Revision cochlear implant surgery in adult patients with suspected device malfunction

Craig A. Buchman, Carol A. Higgins, Robert Cullen, Harold C. Pillsbury

Research output: Contribution to journalArticlepeer-review

49 Scopus citations

Abstract

Objective: To report the outcomes of patients that have undergone revision cochlear implant surgery for suspected device malfunction. Study Design: Retrospective case series. Setting: Academic medical center. Patients: Adult cochlear implant patients with devices that fail to lock or maintain a lock but are associated with troubling signs and symptoms. Intervention: Revision cochlear implant surgery. Main Outcome Measures: Demographics, presenting signs and symptoms, surgical findings, complications, audiologic performance and device analysis. Results: To date, 33 revision cochlear implant operations have been performed in 30 patients. Eight (24%) presented with a failure of the speech processor to lock with the internal device (i.e., hard failure). Twenty-five (76%) presented with either aversive auditory (n = 23 [92%]) or nonauditory (n = 21 [84%]) symptoms or performance-related issues (n = 16 [64%]) while maintaining a lock (i.e., suspected soft failure). Revision surgery resulted in resolution of the patient's presenting signs and symptoms in nearly 90% of cases and significant improvements in auditory performance. Perioperative complications were uncommon. Preoperative testing and device analysis frequently did not reveal the reason for presumed device malfunction. Conclusion: Revision cochlear implantation should be considered in patients significantly affected by intolerable auditory and/or nonauditory symptoms or when performance issues have been documented.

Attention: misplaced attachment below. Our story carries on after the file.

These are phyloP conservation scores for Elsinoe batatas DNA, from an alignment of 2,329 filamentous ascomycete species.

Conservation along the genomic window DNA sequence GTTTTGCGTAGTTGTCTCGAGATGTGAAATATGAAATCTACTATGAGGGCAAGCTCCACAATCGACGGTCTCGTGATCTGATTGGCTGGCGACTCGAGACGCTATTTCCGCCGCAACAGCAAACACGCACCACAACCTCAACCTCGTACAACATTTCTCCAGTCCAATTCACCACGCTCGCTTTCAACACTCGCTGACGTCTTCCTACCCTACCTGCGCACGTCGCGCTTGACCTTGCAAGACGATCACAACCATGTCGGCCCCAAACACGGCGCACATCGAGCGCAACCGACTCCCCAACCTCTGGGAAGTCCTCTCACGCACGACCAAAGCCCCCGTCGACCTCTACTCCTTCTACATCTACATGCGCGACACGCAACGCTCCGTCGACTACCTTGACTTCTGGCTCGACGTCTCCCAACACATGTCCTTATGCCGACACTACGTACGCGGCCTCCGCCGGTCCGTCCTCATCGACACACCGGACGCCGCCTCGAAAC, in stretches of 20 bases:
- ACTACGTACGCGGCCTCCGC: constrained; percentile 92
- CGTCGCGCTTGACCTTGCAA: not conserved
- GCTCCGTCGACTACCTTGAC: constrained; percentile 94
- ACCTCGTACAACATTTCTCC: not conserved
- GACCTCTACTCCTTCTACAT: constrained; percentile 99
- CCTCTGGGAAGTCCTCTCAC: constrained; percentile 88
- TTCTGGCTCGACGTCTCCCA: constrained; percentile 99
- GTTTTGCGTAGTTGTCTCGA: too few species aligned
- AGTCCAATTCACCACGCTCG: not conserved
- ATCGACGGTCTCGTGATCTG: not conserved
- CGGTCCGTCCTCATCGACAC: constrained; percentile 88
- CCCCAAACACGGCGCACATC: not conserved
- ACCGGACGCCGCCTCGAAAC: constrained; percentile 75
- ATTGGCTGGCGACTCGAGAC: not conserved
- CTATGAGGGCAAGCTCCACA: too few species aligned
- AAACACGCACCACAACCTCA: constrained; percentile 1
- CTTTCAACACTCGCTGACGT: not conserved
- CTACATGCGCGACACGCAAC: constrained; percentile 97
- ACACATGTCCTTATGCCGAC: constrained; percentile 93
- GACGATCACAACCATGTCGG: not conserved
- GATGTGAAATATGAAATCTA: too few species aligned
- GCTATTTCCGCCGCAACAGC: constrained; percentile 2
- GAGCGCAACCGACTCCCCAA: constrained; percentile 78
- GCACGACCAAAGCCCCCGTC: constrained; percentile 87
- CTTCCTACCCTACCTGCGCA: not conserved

Original languageEnglish
Pages (from-to)504-510
Number of pages7
JournalOtology and Neurotology
Volume25
Issue number4
DOIs
StatePublished - Jul 1 2004

Keywords

  • Cochlear implant
  • Performance
  • Reimplantation
  • Revision surgery

Fingerprint

Dive into the research topics of 'Revision cochlear implant surgery in adult patients with suspected device malfunction'. Together they form a unique fingerprint.

Cite this